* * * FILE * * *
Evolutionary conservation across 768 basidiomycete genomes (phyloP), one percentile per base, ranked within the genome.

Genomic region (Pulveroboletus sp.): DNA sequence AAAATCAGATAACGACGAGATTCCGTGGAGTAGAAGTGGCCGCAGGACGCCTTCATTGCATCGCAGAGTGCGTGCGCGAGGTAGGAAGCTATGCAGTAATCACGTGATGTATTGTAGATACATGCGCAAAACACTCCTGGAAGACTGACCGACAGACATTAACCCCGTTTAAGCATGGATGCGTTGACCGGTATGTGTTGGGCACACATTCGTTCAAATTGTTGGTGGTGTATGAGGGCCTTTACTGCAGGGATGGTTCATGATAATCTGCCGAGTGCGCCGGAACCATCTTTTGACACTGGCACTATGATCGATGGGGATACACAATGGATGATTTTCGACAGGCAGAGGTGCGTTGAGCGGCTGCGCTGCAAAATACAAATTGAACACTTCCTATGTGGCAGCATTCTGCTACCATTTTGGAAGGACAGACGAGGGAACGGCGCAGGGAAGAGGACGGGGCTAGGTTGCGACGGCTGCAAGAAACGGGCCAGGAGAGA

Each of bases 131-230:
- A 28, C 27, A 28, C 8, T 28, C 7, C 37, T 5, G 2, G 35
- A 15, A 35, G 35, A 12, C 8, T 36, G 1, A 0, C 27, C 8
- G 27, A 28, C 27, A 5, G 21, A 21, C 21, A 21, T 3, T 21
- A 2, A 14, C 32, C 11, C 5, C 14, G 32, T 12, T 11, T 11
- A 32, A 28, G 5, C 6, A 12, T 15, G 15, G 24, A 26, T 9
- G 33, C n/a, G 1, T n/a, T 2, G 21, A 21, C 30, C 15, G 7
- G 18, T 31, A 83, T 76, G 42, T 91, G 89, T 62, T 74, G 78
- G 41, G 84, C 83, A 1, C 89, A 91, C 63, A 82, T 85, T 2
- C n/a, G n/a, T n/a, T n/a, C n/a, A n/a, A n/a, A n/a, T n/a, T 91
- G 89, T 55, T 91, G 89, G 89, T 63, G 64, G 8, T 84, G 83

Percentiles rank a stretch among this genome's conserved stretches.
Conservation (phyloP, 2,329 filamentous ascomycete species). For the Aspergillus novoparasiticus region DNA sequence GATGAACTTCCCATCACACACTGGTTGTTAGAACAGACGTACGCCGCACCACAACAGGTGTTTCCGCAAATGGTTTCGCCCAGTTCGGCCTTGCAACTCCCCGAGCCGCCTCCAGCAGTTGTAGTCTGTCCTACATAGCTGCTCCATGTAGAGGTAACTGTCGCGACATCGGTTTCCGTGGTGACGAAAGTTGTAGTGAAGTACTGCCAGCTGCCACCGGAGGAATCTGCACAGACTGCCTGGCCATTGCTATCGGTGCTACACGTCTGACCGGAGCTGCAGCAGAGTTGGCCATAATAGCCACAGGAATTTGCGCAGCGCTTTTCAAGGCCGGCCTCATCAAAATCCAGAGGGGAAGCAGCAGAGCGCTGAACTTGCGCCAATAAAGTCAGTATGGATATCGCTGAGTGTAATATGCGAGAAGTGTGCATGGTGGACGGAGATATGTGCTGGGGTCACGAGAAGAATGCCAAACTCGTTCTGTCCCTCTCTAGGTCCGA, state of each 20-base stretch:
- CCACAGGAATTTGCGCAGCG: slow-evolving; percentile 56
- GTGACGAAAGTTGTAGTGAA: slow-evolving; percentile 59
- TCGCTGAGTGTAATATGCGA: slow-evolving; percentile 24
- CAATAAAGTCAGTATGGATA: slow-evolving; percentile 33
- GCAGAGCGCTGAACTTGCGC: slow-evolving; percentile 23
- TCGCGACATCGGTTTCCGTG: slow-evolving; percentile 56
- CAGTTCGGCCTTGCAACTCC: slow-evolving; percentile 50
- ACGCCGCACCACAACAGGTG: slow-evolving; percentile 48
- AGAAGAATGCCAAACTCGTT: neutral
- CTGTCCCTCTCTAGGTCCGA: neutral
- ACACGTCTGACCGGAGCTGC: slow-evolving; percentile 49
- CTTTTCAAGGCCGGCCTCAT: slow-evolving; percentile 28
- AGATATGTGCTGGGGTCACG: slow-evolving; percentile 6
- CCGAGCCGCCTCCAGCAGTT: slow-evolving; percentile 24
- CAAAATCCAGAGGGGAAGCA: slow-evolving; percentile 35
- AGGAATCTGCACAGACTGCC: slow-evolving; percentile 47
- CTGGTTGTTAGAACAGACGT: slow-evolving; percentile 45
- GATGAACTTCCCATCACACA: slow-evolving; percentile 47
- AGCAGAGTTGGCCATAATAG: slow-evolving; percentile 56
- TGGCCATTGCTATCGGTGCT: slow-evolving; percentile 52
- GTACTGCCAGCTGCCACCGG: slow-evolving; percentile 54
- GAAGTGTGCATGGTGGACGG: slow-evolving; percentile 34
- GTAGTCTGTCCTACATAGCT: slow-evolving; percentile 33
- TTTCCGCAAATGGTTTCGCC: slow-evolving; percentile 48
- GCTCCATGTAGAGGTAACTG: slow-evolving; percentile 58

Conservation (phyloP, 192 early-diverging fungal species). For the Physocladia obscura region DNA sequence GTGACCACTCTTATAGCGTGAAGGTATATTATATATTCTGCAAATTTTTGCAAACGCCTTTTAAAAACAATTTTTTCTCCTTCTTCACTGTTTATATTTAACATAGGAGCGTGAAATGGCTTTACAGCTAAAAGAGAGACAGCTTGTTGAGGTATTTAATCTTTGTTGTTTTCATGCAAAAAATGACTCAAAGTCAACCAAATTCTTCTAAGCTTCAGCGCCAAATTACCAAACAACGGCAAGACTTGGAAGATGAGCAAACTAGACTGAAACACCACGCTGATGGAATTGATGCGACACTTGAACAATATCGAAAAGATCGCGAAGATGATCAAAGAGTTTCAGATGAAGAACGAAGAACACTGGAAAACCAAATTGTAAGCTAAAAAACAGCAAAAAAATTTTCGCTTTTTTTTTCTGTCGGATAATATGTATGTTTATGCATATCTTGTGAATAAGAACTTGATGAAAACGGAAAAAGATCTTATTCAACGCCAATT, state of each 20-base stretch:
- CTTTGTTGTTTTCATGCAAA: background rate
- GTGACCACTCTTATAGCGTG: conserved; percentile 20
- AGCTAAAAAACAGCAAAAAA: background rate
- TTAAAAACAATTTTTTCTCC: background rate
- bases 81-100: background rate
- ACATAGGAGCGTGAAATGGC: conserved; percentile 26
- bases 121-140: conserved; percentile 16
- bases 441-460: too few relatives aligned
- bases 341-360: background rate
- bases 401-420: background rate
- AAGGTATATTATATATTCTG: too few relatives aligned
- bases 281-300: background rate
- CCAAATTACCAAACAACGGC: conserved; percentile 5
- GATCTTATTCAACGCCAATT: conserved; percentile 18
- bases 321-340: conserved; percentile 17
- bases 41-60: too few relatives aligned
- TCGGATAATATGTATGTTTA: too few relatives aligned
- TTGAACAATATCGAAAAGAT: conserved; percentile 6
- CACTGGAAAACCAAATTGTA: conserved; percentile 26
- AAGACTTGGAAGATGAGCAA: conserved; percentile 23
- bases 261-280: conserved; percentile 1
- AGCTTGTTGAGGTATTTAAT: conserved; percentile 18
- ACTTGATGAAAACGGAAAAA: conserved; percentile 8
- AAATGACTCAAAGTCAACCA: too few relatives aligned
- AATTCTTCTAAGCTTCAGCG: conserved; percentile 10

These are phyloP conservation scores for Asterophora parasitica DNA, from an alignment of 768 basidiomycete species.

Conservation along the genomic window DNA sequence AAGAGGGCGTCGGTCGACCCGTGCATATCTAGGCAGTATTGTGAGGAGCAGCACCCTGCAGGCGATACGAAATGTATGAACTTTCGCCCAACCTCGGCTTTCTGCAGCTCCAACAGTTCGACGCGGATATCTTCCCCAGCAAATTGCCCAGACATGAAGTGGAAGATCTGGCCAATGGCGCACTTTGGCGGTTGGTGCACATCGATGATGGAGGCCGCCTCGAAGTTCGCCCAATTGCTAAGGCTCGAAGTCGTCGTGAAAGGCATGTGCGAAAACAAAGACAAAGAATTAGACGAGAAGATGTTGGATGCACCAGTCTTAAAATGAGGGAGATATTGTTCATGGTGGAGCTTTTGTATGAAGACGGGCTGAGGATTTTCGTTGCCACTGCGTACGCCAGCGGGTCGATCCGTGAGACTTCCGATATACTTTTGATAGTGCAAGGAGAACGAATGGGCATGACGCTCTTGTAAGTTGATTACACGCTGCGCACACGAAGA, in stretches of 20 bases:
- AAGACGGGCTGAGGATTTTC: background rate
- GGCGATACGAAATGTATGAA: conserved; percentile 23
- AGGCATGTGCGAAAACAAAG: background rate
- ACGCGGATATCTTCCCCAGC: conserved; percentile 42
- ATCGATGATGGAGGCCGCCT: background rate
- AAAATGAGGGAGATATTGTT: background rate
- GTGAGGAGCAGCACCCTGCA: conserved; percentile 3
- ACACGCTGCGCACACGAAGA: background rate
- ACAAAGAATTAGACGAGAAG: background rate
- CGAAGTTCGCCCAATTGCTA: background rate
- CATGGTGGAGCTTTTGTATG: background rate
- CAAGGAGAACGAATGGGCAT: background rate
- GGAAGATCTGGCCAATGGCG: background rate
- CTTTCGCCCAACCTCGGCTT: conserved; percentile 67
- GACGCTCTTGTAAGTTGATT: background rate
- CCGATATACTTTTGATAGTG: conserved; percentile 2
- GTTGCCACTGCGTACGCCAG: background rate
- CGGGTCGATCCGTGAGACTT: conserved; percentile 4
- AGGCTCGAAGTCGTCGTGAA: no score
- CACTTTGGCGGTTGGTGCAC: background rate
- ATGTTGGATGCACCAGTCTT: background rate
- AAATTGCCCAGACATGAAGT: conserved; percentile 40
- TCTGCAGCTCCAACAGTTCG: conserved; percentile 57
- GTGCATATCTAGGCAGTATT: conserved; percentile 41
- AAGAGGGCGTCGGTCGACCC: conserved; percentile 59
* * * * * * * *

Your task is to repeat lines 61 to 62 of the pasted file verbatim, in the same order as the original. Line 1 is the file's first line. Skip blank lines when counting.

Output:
- AAGACTTGGAAGATGAGCAA: conserved; percentile 23
- bases 261-280: conserved; percentile 1